The Natural Bridge and Ghost Creek Falls are located in Marshall County near Grant, in the community of Honeycomb. Set amid the hills of the Cumberland Plateau physiographic section, the 25-foot-long natural bridge is the remnant of a collapsed cave. Ghost Creek Falls runs a few yards away alongside the natural bridge. The creek is so named because it meanders in and out of the rocky cliff, appearing and disappearing as it runs down the hill. There are also two smaller waterfalls near the home the owners built on the property that emerge from other underground areas along the cliff. In 2007, the site was named one of the Seven Wonders of Marshall County by area residents.
The natural bridge is located on private property, but the owners, James and Carol Meekins, permit visitors, given the site's uniqueness. The property, which encompasses 40 acres, is located in a clearing at the bottom of a limestone cliff riddled with small underground waterways and springs; the type of geologic structure is known as karst. Over millions of years, the mildly acidic water has produced fissures, sinkholes, underground streams, and caverns in the region. The natural bridge is actually the remnant of such a cavern. Over time, the walls and roof of the opening were gradually worn away, and portions collapsed, leaving the natural arch as all that remains of the cavern's roof. The bottom layer of the natural arch continues to be very fragile, and sections of rock still occasionally fall out of the layers supporting the natural bridge. An attempt several years ago to open a quarry on adjoining property was thwarted by residents concerned about its effects on the natural bridge.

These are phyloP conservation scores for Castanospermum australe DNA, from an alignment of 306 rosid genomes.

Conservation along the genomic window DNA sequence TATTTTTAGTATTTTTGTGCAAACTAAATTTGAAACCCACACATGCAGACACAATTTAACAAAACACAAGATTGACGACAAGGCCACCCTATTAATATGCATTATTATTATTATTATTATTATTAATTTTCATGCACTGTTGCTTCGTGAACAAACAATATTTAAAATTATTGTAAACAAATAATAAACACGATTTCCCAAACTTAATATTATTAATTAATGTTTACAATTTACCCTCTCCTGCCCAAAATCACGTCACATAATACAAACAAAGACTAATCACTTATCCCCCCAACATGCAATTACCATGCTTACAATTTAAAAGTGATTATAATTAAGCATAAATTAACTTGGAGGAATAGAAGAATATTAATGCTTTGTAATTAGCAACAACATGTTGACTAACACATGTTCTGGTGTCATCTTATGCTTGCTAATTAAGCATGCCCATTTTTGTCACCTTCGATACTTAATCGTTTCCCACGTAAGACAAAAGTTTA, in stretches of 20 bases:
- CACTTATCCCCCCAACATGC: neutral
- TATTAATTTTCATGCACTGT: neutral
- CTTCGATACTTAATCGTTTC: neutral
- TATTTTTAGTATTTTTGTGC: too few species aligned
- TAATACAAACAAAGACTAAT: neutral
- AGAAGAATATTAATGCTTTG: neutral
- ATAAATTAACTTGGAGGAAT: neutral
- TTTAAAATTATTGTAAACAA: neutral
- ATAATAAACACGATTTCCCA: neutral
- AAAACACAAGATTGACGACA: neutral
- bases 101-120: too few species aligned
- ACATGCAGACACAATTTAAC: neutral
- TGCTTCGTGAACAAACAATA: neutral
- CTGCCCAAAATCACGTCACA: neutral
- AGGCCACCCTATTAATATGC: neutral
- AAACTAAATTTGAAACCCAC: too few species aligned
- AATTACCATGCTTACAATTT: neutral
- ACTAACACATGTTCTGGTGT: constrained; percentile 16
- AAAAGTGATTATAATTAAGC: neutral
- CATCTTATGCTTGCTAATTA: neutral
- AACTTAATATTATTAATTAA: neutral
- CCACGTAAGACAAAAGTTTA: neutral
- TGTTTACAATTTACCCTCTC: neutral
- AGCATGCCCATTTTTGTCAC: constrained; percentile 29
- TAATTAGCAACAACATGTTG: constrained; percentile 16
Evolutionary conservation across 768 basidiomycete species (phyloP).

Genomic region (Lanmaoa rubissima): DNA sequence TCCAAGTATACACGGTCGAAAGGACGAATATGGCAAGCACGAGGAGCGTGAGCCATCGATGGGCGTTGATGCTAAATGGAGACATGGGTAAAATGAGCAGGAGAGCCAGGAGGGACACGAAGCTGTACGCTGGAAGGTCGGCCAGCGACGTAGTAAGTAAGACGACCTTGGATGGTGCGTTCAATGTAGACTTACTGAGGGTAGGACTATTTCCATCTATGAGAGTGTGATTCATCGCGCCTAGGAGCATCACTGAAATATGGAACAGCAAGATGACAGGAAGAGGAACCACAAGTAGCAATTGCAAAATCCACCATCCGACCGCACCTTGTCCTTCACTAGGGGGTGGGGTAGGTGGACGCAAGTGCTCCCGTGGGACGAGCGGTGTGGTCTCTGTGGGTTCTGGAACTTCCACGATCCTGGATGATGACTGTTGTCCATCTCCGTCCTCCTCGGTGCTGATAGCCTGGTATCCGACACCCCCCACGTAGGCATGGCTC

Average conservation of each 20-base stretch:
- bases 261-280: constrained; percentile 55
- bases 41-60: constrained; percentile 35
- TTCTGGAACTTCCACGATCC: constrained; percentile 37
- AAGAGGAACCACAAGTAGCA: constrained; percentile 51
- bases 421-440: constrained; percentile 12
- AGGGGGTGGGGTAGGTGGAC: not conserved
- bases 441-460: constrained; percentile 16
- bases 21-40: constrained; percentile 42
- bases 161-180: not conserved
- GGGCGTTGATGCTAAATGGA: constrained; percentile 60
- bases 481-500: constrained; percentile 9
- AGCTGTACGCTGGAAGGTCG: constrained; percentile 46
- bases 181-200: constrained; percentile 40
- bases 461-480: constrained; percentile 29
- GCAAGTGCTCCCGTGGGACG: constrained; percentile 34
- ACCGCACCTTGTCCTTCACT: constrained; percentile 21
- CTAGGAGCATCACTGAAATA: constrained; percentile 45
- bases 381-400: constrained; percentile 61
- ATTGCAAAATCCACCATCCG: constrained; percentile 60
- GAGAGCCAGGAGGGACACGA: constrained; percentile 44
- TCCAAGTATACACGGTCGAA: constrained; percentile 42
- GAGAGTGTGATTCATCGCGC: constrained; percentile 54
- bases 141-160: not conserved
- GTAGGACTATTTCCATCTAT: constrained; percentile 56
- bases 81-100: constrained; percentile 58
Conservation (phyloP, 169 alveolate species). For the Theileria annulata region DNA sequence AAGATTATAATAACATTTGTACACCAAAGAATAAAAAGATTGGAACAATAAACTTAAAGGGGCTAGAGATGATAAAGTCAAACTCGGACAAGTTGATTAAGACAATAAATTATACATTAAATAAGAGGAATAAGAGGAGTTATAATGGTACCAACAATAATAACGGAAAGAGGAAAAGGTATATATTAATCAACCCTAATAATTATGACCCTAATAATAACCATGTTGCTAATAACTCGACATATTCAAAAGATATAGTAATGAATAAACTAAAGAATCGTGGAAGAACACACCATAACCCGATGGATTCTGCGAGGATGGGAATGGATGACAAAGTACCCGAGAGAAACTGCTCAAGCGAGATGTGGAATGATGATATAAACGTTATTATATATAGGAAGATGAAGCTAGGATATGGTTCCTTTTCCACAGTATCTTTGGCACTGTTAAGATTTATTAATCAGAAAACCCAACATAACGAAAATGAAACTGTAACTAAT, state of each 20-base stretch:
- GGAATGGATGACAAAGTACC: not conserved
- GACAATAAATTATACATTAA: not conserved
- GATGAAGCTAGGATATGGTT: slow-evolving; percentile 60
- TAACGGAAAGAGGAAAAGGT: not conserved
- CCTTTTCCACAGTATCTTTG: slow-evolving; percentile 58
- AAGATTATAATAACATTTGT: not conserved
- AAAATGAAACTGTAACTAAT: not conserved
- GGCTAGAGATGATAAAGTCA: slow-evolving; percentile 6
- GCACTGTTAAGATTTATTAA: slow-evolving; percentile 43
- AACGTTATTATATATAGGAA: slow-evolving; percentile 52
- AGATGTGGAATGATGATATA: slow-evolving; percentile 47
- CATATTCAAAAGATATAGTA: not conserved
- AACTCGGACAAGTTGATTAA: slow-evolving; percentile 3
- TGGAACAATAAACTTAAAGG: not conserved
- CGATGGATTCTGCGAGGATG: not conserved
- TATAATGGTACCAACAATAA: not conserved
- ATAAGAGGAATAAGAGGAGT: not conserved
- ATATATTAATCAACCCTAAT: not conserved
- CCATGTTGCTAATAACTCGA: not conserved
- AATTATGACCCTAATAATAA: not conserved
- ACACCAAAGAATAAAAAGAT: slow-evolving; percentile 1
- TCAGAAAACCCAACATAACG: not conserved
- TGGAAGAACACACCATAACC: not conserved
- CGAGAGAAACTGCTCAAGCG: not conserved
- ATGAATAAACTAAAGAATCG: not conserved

The Meekinses are collectors of azaleas and rhododendrons, and since purchasing the site, they have planted more than 1,000 native and cultivated azaleas and rhododendrons in the vicinity of the bridge, and they continue to look for new species. Visitors are encouraged to stop and see the natural bridge and the surrounding area. The site can be accessed by turning northeast onto Cottonville Road at mile marker 308 on U. S. Hwy. 431, near Guntersville, and traveling for half a mile as the road curves sharply right. The arch is located 100 feet straight back from the entrance to the property.
The property averages 25 visitors every week, with slightly more during spring flower season. There is a campground, beach, and public boat launch nearby for visitors to the area.